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Why we should scrap all two-year-old races and begin at three

Commentator and Weekender columnist makes a bold case

Sea The Stars (right) was among the racing greats retired at three having never had to take on older horses off level weights
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Last Sunday’s letters column in the Racing Post made sweet reading, in particular fresh-thinking contributions regarding weight-for-age and the gaps between races.

After a week which saw the three-year-olds Enable, Stradivarius and Battaash win major races in receipt of their allowance, Weekender columnist Steve Miller made a plea for initiatives which would swing the balance back in favour of older horses in top events.

Miller wrote: “We should surely have a race in which all-comers carry the same weight, giving us an unequivocal champion.”

As someone who also despairs at how the sport fails to establish definitive champions because of age and sex allowances, I agree that it’s a nice idea but such a contest would be unlikely to attract many three-year-old participants unless the prize-money was absolutely irresistible.

Careers should start later

A sprint championship at level weights might work best – Battaash was receiving only 3lb at Goodwood – whereas the disadvantage to longer-distance three-year-olds would be greater.

The only real solution, a radical one I admit, is the construction of a new racing template involving the banning of races for two-year-olds so that a horse’s career on the Flat would begin at three.

Apart from being a positive move for the breed and equine welfare – removing incentives to race horses who are, so the weight-for-age scale tells us, physically immature – the Classics would then be contested by fully-grown four-year-olds who would have the option of competing at level weights with older horses in races like the Eclipse, the King George and the Arc.

The Classics: would be contested by fully-grown four-year-olds who would have the option of competing at level weights with older horses in races like the King George and the Arc
Such races would then become the championship events and ‘clash of the generations’ that they ought to be, won by the best horses as opposed to producing flawed future stallions whose passport to the covering sheds has been achieved by dint of an advantage.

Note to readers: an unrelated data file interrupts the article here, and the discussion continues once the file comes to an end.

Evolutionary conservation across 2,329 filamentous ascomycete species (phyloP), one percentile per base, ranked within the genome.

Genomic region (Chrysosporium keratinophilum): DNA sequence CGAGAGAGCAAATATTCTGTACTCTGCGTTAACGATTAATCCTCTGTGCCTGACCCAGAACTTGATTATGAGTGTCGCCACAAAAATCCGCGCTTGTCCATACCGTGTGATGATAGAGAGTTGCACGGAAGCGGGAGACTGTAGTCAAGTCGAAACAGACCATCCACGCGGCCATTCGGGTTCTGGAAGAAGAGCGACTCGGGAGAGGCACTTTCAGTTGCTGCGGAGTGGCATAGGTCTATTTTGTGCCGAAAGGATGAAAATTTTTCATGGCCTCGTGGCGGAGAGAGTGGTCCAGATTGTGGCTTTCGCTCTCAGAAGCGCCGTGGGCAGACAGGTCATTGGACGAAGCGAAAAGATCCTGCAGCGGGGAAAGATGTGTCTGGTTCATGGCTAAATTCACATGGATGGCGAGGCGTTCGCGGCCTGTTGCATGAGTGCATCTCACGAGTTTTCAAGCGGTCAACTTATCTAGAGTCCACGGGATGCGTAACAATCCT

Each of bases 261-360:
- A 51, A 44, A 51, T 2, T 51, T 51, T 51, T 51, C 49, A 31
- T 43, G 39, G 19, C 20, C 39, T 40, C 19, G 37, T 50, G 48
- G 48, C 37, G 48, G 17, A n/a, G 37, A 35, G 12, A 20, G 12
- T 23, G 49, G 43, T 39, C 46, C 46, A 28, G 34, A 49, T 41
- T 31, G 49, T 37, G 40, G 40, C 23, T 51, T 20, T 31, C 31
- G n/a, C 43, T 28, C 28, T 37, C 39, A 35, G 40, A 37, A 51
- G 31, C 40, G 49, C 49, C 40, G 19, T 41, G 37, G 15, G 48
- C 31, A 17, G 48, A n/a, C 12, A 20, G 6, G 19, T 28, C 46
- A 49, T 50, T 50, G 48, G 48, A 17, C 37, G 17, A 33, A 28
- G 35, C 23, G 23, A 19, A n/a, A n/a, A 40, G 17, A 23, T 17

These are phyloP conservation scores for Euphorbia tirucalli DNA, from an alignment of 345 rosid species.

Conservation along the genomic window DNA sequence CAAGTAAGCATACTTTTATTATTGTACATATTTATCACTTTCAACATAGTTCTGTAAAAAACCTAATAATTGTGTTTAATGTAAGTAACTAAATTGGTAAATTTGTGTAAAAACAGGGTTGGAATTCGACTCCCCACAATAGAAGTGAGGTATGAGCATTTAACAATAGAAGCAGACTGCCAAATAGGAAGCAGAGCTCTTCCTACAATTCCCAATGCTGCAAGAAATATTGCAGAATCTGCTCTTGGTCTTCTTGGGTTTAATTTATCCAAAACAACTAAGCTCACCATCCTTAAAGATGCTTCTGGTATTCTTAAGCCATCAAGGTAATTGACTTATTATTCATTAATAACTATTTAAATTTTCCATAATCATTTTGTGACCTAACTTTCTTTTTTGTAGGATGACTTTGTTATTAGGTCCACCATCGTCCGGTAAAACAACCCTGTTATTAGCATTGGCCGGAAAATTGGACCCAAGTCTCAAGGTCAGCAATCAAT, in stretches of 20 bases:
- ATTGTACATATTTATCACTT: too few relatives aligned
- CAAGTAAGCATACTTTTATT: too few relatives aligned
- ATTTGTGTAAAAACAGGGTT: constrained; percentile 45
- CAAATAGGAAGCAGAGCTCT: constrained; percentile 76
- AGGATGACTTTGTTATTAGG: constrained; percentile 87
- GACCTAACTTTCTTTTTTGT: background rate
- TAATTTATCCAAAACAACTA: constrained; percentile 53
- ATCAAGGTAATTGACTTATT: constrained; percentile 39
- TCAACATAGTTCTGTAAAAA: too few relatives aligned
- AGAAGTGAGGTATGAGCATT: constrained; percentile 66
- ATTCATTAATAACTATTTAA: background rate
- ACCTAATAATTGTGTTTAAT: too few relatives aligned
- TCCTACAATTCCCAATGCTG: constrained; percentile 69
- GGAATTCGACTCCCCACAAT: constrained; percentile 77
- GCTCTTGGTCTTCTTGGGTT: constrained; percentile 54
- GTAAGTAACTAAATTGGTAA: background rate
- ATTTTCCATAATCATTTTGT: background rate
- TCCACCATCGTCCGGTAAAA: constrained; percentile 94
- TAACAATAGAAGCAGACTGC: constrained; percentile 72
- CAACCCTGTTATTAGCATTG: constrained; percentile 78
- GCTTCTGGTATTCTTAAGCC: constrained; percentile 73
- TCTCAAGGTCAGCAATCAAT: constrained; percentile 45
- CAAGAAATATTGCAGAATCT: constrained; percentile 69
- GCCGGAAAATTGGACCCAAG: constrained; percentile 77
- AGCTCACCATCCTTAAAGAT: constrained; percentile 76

Some of the ‘great’ horses in racing history have been retired at the end of their three-year-old career with their owners and trainers invariably claiming, disingenuously and incorrectly, that they have nothing left to prove.

But the deterrent to keeping older horses in training for another season, when they would be required to give weight away in the major races, would be removed by level-weight Group 1 races.

Change bound to be unpopular

The decline of staying blood in the gene pool, a chronic problem in both the US and Australia and becoming more serious here, might also be arrested, with little incentive to produce ‘whizz-bang’, precocious youngsters.

On the contrary, more substantial and hardy racehorses would be the likely outcome, hopefully leading to longer, less injury-blighted racing careers.

Unfortunately, given the strong commercial pressures and demands for buying yearlings to race as two-year-olds, such a dramatic change is bound to be unpopular with breeders and owners who, either through financial pressures or opportunity, currently take a short-term view.

I concede that a transition period would be difficult, but if owners and breeders have to wait until a horse is three before they run over jumps, why not on the Flat?

Of course, traditionalists and historians will probably be appalled by the idea and I can almost hear them saying: “He’s really gone this time!”

But, with no weight-for-age involved when the Classic generation and older horses raced against each other, wouldn’t it be great that racing created true champions rather than the dubious, notional ones of the past?

This article was first published in the Racing Post Weekender, out every Wednesday


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The only real solution, a radical one I admit, is the construction of a new racing template involving the banning of races for two-year-olds